If these penguins look blue to you, it's not because they are down in the dumps. They have a special protein structure in their feathers that generates the blue color by reflecting light in a way that has never been seen in feathers before.
Lead author Matthew Shawkey of the University of Akron was surprised to find the new structures, which "shatter current dogma," Shawkey told LiveScience. "We found a previously undescribed way that birds make a non-iridescent blue color in feathers."
Shawkey found the structure in feathers of the blue penguin, a bird commonly found in Australia and New Zealand and also called the little, or fairy, penguin, awkwardly stands about a foot tall (30 cm) and weighs a little more than 2 pounds (about 1 kg). They have the traditional tuxedo look of penguins, though their feathers are a non-iridescent dark blue.
For the last 30 years only two ways of making a non-iridescent blue feathers were known, both which depend on holes in a spongy-like matrix of a protein called beta-keratin. The pores in the matrix trap and reflect light in the blue color range. "When I first looked at them [the feathers] I expected them to be one of these other two mechanisms," Shawkey said to LiveScience.
In the blue penguin feathers, the beta-keratin is aligned into parallel fibers, like a row of hairs. The alignment and size of the fibers scatters the light and reflects those in the blue pigment range. This is the first time this organizational structure has been seen to produce color in feathers.
"The mechanisms that produce structural coloration in animals is so little studied that I am not surprised at all that a new mechanism was found in penguins," Geoffrey Hill at Auburn University in Auburn, Ala., who was not involved in the study. "Shawkey and Prum are like the first Europeans who came ashore in North America and had a vast uncharted realm to explore."
The discovery was not only a surprise in itself but an unexpected find to Shawkey, who stumbled upon the odd structure during the course of another project. After some recent work reconstructing the color of ancient dinosaur feathers, Shawkey moved on to analyzing the color of some 35 million-year-old penguin feathers, which required his team to analyze the color-producing pigments and proteins in living penguins.
When his team took a look at what made the blue penguin's feathers blue, he was shocked. "These fibers were unexpected, they look totally different than anything we ever seen before," he told LiveScience.
The team looked at how these filaments scattered light and X-rays to determine what the structures look like and figure out how they were producing the blue color. They saw that the structure was highly organized; It looked a lot different than the spongy, disordered keratin structures that have been observed to create colors in feathers before.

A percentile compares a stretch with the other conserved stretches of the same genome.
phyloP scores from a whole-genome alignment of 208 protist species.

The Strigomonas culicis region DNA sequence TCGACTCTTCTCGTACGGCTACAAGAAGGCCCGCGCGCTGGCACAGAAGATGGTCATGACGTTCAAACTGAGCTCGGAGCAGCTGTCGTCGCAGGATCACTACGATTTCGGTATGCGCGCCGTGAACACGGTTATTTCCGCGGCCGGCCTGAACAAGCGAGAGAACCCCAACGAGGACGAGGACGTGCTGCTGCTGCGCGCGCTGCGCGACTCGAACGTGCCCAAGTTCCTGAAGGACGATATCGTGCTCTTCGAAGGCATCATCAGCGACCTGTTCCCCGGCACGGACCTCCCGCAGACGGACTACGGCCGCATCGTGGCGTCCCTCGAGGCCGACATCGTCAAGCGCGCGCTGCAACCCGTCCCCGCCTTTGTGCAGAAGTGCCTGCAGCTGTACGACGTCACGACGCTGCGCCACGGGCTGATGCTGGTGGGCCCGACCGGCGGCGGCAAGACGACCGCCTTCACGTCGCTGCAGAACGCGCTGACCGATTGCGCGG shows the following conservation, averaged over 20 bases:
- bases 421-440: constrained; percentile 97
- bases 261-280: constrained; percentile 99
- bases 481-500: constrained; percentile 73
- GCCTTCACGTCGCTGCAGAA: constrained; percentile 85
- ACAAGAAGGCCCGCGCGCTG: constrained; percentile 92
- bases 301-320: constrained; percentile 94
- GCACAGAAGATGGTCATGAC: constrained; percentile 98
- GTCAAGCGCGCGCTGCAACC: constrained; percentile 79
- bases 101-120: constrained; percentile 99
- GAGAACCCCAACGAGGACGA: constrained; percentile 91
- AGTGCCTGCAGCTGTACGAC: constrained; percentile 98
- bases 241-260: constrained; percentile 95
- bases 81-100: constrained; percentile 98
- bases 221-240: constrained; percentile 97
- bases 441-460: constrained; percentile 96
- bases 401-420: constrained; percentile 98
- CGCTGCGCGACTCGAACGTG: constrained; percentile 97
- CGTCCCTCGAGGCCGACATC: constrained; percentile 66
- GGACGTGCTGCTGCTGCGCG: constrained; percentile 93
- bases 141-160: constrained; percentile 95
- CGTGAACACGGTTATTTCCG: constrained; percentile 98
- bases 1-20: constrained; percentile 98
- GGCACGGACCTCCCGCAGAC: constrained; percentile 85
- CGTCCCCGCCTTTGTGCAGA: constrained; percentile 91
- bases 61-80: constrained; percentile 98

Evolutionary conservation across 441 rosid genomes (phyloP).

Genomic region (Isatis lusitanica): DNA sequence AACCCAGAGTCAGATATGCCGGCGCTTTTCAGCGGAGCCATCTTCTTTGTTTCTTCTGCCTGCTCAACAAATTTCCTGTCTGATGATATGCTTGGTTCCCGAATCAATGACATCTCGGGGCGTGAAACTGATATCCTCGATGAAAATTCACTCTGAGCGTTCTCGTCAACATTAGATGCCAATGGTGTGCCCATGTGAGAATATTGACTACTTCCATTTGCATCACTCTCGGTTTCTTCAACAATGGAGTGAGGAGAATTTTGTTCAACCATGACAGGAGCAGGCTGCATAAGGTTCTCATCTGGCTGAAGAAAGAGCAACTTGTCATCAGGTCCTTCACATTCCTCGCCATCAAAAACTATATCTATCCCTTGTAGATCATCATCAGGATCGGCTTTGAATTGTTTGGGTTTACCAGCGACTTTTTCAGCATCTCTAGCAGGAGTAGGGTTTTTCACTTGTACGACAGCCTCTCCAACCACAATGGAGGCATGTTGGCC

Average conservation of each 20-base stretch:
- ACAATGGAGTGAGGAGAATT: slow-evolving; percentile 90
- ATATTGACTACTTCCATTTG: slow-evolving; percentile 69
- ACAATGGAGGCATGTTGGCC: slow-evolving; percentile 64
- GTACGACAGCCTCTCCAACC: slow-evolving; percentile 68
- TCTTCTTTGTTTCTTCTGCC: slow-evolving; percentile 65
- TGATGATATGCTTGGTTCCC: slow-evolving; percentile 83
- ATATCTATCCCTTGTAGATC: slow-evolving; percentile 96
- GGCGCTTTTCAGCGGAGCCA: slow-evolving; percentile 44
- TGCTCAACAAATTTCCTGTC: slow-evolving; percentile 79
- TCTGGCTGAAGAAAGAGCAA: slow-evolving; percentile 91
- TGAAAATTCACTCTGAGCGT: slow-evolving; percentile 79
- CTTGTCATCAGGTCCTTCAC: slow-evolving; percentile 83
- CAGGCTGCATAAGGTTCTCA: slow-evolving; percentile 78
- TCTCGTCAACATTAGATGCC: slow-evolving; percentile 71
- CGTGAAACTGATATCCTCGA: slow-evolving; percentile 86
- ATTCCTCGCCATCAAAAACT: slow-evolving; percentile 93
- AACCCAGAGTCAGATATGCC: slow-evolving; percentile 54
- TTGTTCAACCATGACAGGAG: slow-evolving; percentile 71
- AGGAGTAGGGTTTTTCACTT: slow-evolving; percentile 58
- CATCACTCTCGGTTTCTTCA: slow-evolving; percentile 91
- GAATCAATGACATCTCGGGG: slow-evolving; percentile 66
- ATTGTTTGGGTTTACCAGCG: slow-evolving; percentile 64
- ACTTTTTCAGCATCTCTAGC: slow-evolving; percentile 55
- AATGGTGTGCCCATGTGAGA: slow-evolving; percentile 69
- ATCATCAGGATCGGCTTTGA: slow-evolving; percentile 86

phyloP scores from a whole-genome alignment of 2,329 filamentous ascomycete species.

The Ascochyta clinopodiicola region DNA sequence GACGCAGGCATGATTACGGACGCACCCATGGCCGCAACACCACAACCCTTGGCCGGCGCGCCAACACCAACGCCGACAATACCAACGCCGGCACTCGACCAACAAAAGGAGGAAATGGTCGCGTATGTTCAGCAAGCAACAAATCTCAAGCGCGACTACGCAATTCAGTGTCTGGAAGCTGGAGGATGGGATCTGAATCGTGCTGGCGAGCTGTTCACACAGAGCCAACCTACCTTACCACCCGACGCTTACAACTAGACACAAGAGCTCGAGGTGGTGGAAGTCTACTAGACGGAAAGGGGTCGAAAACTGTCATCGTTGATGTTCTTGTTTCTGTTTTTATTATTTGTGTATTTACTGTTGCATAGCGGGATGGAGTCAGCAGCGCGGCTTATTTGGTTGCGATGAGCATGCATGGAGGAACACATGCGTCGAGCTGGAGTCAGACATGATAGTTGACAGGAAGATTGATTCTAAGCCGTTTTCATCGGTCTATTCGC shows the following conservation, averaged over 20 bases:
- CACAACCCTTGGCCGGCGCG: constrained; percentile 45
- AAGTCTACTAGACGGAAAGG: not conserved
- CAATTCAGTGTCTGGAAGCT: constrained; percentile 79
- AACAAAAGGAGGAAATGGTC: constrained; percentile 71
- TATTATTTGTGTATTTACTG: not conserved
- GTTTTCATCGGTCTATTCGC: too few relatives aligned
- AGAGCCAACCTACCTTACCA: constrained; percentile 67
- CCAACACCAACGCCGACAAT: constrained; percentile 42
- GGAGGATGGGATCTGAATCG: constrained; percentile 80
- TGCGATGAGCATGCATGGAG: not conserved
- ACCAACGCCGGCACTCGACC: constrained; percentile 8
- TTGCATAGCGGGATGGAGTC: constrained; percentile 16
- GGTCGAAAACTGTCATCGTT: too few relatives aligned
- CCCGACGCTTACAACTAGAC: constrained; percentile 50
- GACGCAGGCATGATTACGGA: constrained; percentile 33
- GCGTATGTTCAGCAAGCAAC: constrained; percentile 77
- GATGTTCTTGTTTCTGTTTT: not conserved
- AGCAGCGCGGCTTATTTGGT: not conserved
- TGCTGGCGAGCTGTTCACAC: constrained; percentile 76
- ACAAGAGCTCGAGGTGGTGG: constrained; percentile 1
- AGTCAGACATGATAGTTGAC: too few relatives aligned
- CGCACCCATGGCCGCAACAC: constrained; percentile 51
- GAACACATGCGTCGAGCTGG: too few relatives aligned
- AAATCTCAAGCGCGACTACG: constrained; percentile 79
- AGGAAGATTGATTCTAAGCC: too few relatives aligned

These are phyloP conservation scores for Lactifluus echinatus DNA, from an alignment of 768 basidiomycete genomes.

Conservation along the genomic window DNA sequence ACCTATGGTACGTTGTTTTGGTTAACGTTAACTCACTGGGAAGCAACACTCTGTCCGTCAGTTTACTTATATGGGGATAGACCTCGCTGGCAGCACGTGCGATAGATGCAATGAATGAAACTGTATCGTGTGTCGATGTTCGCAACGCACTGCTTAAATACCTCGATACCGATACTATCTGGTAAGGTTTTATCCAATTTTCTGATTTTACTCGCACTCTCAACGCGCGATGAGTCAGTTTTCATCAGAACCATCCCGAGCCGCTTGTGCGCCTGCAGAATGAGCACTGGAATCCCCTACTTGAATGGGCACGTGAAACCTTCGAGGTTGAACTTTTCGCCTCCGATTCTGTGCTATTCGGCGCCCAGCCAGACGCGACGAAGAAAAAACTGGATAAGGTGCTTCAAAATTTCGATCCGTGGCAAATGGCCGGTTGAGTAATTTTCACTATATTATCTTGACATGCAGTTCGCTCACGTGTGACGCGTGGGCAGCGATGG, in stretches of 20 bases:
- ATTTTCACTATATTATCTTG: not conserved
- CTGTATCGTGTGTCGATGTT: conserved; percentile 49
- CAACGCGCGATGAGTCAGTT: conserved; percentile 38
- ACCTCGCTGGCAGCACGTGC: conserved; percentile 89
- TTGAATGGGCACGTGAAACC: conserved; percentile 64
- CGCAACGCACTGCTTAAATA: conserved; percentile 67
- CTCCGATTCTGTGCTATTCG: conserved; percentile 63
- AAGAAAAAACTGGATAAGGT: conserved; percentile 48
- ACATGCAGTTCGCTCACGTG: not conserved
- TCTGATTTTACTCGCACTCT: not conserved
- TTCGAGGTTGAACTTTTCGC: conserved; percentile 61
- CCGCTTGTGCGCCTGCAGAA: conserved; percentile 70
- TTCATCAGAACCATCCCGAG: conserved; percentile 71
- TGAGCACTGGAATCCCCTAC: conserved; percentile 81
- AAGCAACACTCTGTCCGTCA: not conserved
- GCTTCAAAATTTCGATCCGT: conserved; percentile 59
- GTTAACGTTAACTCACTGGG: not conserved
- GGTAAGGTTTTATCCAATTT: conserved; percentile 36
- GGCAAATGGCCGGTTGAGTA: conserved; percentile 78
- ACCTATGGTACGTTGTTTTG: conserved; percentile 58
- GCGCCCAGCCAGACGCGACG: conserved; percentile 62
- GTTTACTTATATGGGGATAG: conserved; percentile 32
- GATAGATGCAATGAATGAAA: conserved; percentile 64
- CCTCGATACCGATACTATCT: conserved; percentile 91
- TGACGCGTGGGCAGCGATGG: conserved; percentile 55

The 160-nanometer keratin filaments lined up in an array that Shawkey describes as "a handful of uncooked spaghetti." They also saw that how the filaments were lined up would create a blue color reflection. Hundreds of the fibers line up side by side in the cells that make up the feather's barbs — the silky fibers that branch off of the quill.
"The significance lies in the realization that there are many ways to use nanostructures to produce blue color," Hill told LiveScience in an e-mail. "The research underscores that we should keep investigating structural coloration in diverse animals to see what other ingenious mechanisms natural selection has produced."
Beta-keratin is known to self-assemble fibers and Shawkey said that this parallel arrangement might have evolved from that ability of beta-keratin. If the structure does assemble itself, instead of needing a cellular scaffold, it could be easily manufactured. "There might be some interest in mimicking these for applications from things like cosmetics to fiber-optic cables," Shawkey told LiveScience. "If they are self- assembled it would be interesting because it would be cheap to manufacture them."
Shawkey also wonders if this organization somehow gives the penguin feathers special benefits, like additional strength or rigidity to withstand flying through the water, which is 1,000 times more viscous than the air birds normally fly through.
While this is the first time this sort of structural formation of blue color has been seen in feathers, a similar method of color production has been seen in blue skin of birds, though in that case the fibers are made up of collagen.
"Both beta-keratin and collagen have an innate tendency to self-assemble into fibers, so it makes sense that you would find these nanofibers made from both beta-keratin and collagen." The two structures seem to be an example of convergent evolution, when two structures evolve separately but use the same mechanism, he said.